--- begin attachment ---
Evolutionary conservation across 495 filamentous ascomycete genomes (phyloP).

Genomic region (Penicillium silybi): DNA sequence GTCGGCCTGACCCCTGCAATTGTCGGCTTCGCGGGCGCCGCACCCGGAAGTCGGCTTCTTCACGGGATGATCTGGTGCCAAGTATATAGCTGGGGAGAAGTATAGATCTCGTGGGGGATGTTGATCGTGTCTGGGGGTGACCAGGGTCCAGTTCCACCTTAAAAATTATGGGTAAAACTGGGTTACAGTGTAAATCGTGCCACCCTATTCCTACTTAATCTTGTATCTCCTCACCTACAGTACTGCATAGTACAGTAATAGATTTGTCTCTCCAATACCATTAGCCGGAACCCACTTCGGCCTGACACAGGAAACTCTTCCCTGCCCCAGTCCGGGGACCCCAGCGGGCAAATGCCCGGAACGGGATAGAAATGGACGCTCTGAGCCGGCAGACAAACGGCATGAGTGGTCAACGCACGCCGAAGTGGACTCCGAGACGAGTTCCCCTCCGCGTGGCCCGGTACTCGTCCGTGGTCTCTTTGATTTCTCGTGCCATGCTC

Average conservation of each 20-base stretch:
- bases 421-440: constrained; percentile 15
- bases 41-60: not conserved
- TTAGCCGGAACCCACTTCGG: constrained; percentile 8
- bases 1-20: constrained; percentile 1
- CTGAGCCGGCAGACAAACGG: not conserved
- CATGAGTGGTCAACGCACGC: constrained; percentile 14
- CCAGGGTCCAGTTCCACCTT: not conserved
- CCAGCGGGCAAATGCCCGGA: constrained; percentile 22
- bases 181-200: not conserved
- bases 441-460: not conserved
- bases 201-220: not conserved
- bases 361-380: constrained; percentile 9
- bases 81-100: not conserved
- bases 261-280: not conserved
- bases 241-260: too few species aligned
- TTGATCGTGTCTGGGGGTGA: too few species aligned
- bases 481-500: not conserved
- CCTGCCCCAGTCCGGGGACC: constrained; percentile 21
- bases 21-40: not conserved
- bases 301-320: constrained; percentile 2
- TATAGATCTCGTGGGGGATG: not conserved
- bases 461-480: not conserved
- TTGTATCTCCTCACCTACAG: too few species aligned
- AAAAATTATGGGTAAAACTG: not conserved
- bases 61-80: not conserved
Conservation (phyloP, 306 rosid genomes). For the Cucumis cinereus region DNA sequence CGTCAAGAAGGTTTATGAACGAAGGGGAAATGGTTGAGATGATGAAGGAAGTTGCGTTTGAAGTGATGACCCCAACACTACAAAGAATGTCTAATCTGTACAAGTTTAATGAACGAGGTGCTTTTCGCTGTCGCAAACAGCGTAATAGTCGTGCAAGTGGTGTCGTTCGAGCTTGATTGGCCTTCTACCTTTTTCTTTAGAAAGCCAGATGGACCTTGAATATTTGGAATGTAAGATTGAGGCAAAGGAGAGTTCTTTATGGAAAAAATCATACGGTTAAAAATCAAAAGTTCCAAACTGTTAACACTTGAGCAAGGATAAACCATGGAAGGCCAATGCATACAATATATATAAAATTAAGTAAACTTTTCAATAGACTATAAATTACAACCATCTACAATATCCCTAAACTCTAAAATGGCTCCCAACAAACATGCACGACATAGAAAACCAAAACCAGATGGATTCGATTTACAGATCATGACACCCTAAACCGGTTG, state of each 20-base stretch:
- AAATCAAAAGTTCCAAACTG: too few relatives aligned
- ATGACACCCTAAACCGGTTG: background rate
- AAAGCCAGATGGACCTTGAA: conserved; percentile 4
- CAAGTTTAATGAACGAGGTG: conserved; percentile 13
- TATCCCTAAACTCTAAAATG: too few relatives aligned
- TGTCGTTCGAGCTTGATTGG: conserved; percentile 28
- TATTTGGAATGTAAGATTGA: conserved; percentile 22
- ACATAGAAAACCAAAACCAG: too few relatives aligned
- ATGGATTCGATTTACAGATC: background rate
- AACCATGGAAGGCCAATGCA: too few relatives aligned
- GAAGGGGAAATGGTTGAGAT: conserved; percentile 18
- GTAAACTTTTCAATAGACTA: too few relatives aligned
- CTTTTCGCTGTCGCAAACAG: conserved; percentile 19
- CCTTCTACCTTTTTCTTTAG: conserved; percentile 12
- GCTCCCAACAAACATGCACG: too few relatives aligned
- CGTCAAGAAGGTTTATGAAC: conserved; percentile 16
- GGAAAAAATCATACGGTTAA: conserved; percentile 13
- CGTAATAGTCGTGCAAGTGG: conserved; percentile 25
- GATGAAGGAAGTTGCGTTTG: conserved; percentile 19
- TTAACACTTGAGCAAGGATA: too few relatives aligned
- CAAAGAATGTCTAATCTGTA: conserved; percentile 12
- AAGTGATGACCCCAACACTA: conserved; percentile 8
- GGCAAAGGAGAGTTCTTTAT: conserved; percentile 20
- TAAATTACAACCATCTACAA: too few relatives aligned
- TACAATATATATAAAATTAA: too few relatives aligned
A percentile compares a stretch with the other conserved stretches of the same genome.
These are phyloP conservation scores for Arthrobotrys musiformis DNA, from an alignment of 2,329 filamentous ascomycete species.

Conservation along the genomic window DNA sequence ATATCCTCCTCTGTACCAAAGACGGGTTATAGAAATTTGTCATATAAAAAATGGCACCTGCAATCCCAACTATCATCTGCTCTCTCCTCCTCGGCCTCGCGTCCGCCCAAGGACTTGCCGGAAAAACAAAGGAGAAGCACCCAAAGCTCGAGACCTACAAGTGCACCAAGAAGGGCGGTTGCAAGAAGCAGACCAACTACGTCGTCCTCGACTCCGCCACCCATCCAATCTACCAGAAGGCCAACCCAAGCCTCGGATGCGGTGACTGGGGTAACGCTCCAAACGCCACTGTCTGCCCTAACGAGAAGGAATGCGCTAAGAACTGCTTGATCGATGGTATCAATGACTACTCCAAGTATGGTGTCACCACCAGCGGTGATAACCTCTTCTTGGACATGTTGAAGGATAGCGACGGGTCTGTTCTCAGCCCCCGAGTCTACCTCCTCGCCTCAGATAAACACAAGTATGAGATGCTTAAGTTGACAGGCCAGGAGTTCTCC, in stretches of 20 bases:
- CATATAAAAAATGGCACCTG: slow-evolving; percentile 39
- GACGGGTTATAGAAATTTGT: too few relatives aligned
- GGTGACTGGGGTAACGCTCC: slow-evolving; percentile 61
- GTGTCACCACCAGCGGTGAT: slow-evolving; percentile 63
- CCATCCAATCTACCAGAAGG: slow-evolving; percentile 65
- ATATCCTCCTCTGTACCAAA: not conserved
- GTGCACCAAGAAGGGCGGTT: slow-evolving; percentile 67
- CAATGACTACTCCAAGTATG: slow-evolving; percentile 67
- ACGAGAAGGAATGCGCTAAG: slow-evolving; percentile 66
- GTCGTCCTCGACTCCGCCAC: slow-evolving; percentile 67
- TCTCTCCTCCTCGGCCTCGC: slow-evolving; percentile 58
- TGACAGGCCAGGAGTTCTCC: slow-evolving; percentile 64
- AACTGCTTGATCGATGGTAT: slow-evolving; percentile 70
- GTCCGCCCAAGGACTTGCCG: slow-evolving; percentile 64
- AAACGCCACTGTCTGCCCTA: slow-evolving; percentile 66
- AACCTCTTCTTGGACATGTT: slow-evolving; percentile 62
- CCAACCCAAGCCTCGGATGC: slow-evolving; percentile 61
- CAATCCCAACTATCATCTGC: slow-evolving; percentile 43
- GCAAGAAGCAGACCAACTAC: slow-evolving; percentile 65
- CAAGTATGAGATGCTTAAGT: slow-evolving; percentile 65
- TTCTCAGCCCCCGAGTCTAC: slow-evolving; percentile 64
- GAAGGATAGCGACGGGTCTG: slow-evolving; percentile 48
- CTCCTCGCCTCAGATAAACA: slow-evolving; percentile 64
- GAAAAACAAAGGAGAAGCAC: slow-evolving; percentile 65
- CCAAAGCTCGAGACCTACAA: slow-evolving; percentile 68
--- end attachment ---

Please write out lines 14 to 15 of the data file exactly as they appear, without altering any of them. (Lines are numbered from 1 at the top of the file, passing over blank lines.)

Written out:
- bases 201-220: not conserved
- bases 361-380: constrained; percentile 9